The Matrix (Wachowski,
North Seattle Community
College, HUM 110: Introduction to American Film,
Some questions to consider to begin the conversation . .
. of course, you’re not limited to
these, but these should give you an idea of the types of things you need to
is a science fiction film as well as an action film. How does The Matrix fit into particular
genres? How does it break away?
the narrative structure of this film by doing a scene outline. How is this
film put together? How does the narrative structure influence your
understanding of the film?
at the fight scenes and how they are executed. What makes these fight
scenes unique in terms of filmmaking? Choose one fight scene and point out
how it is edited, filmed, and choreographed. What visual effects do you
notice in your chosen fight scene?
Where do you see animation
characters, locations, events, and other special effects at work?
sound (both diegetic and non-diegetic) used in this film? Notice when
there is non-diegetic music used and how it functions. What about the
sound in this film is unique?
mise-en-scene of this film draws attention to itself partly because it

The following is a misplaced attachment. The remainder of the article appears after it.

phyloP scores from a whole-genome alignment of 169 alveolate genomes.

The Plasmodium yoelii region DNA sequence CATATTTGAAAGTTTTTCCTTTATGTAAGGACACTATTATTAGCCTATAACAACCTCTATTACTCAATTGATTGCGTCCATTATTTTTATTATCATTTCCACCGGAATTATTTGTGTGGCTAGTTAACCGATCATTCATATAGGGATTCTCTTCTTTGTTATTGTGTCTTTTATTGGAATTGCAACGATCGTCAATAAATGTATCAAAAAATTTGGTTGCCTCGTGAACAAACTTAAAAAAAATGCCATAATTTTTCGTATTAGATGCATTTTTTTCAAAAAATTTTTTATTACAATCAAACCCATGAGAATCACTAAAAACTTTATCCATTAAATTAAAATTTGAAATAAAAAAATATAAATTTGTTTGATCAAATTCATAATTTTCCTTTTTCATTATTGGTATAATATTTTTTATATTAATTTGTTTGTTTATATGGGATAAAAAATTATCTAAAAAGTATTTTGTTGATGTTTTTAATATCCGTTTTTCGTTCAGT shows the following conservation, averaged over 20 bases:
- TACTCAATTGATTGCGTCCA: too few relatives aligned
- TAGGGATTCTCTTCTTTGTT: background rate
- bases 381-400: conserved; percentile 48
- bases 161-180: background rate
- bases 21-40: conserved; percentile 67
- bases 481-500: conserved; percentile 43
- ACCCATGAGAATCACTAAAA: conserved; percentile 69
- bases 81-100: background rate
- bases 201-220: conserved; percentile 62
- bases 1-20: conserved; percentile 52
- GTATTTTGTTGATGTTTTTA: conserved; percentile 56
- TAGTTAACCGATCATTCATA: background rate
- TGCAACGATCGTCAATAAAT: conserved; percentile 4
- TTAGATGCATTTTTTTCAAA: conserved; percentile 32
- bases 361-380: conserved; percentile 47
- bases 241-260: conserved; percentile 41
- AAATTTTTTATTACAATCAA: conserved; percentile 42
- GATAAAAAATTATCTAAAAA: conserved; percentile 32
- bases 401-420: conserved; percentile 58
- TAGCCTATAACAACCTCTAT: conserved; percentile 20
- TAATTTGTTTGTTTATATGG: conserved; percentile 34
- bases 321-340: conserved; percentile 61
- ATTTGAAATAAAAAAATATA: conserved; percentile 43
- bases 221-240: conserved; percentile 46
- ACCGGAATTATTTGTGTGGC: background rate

changes so often. What are the major “settings” of this film, and how have
the Wachowski brothers used the mise-en-scene to communicate location,
mood, safe/unsafe space, “reality,” and the like? How is the mise-en-scene
predictable (as part of a science fiction film) and in what ways is it
color (or the lack of color) used? Do you see any colors used
symbolically? How do the colors of black, white, green, and red function
in this film? What about other colors?
film is loaded with religious imagery and symbolism, specifically
Christian (biblical) motifs. Point out all of the religious imagery and symbolism you
can find and what those might be communicating to the audience.
addition to the religious motifs, there are also literary references. What
literary references can you find?
does this film say about race? Gender? Point to specific scenes or
characters to support your assertions.
the many themes explored in this film is reality or the perception of
reality or of what is real. Of course, this theme of reality is
communicated explicitly via the dialogue between the characters, but in
what other ways is this theme communicated? What other, more subtle,
themes do you see developed in this film? (What’s the deal with the blue
and red pills?)